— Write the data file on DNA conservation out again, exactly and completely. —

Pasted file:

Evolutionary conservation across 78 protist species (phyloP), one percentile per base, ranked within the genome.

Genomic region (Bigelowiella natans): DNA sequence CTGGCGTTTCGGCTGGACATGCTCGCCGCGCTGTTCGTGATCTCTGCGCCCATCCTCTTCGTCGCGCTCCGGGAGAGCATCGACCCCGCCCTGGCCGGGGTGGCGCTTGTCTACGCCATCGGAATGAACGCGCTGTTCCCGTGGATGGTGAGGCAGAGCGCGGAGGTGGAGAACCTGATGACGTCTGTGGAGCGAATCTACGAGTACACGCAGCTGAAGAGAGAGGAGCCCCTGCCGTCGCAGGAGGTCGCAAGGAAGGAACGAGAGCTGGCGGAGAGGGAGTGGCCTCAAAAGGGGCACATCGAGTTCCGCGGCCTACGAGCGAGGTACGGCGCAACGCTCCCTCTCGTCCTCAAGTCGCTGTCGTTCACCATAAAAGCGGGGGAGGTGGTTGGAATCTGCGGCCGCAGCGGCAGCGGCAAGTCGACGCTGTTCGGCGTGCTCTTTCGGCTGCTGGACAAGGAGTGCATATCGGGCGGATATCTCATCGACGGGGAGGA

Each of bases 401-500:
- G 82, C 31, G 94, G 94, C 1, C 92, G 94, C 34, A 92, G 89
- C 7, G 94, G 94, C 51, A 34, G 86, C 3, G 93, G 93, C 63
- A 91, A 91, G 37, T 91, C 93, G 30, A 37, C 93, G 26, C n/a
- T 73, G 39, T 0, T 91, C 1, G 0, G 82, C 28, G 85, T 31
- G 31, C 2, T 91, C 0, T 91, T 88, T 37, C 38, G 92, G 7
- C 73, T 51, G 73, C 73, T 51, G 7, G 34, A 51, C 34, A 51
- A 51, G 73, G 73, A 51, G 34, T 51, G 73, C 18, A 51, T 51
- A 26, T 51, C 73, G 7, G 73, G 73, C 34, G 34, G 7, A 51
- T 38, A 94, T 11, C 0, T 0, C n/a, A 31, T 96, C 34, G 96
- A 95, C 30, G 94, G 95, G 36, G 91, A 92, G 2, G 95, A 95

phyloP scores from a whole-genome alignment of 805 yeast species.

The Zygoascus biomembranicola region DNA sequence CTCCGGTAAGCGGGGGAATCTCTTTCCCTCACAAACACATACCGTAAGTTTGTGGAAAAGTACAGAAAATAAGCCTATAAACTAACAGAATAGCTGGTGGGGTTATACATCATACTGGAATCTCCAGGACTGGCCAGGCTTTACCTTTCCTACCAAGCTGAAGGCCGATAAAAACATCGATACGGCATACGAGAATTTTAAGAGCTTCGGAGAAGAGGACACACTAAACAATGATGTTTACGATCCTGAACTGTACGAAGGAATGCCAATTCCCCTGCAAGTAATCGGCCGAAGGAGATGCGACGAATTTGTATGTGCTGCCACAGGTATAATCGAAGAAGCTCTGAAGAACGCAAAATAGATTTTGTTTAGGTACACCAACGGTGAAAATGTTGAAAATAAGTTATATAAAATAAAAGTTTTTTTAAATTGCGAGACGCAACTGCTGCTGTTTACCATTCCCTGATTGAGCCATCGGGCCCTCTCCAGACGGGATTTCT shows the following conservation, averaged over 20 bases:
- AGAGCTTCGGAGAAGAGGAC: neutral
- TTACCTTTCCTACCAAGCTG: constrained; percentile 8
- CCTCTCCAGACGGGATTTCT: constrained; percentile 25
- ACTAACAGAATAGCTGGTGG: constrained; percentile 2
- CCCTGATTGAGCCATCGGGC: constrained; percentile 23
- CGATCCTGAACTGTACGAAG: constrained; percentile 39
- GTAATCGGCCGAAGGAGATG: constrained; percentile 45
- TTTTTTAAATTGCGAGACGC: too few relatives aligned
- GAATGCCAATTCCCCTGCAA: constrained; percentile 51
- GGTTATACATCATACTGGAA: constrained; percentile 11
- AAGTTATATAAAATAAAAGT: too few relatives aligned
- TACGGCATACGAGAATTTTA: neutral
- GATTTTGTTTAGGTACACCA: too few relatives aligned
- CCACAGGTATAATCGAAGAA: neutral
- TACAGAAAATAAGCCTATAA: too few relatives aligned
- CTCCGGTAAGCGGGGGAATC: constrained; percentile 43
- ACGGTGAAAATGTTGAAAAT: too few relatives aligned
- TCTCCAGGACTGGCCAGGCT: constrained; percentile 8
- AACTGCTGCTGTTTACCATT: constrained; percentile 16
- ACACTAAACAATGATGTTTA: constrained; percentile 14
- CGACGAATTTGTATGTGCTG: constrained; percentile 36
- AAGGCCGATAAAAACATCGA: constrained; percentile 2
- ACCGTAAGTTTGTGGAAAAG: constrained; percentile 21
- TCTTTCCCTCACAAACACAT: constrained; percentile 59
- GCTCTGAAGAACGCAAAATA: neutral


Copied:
Evolutionary conservation across 78 protist species (phyloP), one percentile per base, ranked within the genome.

Genomic region (Bigelowiella natans): DNA sequence CTGGCGTTTCGGCTGGACATGCTCGCCGCGCTGTTCGTGATCTCTGCGCCCATCCTCTTCGTCGCGCTCCGGGAGAGCATCGACCCCGCCCTGGCCGGGGTGGCGCTTGTCTACGCCATCGGAATGAACGCGCTGTTCCCGTGGATGGTGAGGCAGAGCGCGGAGGTGGAGAACCTGATGACGTCTGTGGAGCGAATCTACGAGTACACGCAGCTGAAGAGAGAGGAGCCCCTGCCGTCGCAGGAGGTCGCAAGGAAGGAACGAGAGCTGGCGGAGAGGGAGTGGCCTCAAAAGGGGCACATCGAGTTCCGCGGCCTACGAGCGAGGTACGGCGCAACGCTCCCTCTCGTCCTCAAGTCGCTGTCGTTCACCATAAAAGCGGGGGAGGTGGTTGGAATCTGCGGCCGCAGCGGCAGCGGCAAGTCGACGCTGTTCGGCGTGCTCTTTCGGCTGCTGGACAAGGAGTGCATATCGGGCGGATATCTCATCGACGGGGAGGA

Each of bases 401-500:
- G 82, C 31, G 94, G 94, C 1, C 92, G 94, C 34, A 92, G 89
- C 7, G 94, G 94, C 51, A 34, G 86, C 3, G 93, G 93, C 63
- A 91, A 91, G 37, T 91, C 93, G 30, A 37, C 93, G 26, C n/a
- T 73, G 39, T 0, T 91, C 1, G 0, G 82, C 28, G 85, T 31
- G 31, C 2, T 91, C 0, T 91, T 88, T 37, C 38, G 92, G 7
- C 73, T 51, G 73, C 73, T 51, G 7, G 34, A 51, C 34, A 51
- A 51, G 73, G 73, A 51, G 34, T 51, G 73, C 18, A 51, T 51
- A 26, T 51, C 73, G 7, G 73, G 73, C 34, G 34, G 7, A 51
- T 38, A 94, T 11, C 0, T 0, C n/a, A 31, T 96, C 34, G 96
- A 95, C 30, G 94, G 95, G 36, G 91, A 92, G 2, G 95, A 95

phyloP scores from a whole-genome alignment of 805 yeast species.

The Zygoascus biomembranicola region DNA sequence CTCCGGTAAGCGGGGGAATCTCTTTCCCTCACAAACACATACCGTAAGTTTGTGGAAAAGTACAGAAAATAAGCCTATAAACTAACAGAATAGCTGGTGGGGTTATACATCATACTGGAATCTCCAGGACTGGCCAGGCTTTACCTTTCCTACCAAGCTGAAGGCCGATAAAAACATCGATACGGCATACGAGAATTTTAAGAGCTTCGGAGAAGAGGACACACTAAACAATGATGTTTACGATCCTGAACTGTACGAAGGAATGCCAATTCCCCTGCAAGTAATCGGCCGAAGGAGATGCGACGAATTTGTATGTGCTGCCACAGGTATAATCGAAGAAGCTCTGAAGAACGCAAAATAGATTTTGTTTAGGTACACCAACGGTGAAAATGTTGAAAATAAGTTATATAAAATAAAAGTTTTTTTAAATTGCGAGACGCAACTGCTGCTGTTTACCATTCCCTGATTGAGCCATCGGGCCCTCTCCAGACGGGATTTCT shows the following conservation, averaged over 20 bases:
- AGAGCTTCGGAGAAGAGGAC: neutral
- TTACCTTTCCTACCAAGCTG: constrained; percentile 8
- CCTCTCCAGACGGGATTTCT: constrained; percentile 25
- ACTAACAGAATAGCTGGTGG: constrained; percentile 2
- CCCTGATTGAGCCATCGGGC: constrained; percentile 23
- CGATCCTGAACTGTACGAAG: constrained; percentile 39
- GTAATCGGCCGAAGGAGATG: constrained; percentile 45
- TTTTTTAAATTGCGAGACGC: too few relatives aligned
- GAATGCCAATTCCCCTGCAA: constrained; percentile 51
- GGTTATACATCATACTGGAA: constrained; percentile 11
- AAGTTATATAAAATAAAAGT: too few relatives aligned
- TACGGCATACGAGAATTTTA: neutral
- GATTTTGTTTAGGTACACCA: too few relatives aligned
- CCACAGGTATAATCGAAGAA: neutral
- TACAGAAAATAAGCCTATAA: too few relatives aligned
- CTCCGGTAAGCGGGGGAATC: constrained; percentile 43
- ACGGTGAAAATGTTGAAAAT: too few relatives aligned
- TCTCCAGGACTGGCCAGGCT: constrained; percentile 8
- AACTGCTGCTGTTTACCATT: constrained; percentile 16
- ACACTAAACAATGATGTTTA: constrained; percentile 14
- CGACGAATTTGTATGTGCTG: constrained; percentile 36
- AAGGCCGATAAAAACATCGA: constrained; percentile 2
- ACCGTAAGTTTGTGGAAAAG: constrained; percentile 21
- TCTTTCCCTCACAAACACAT: constrained; percentile 59
- GCTCTGAAGAACGCAAAATA: neutral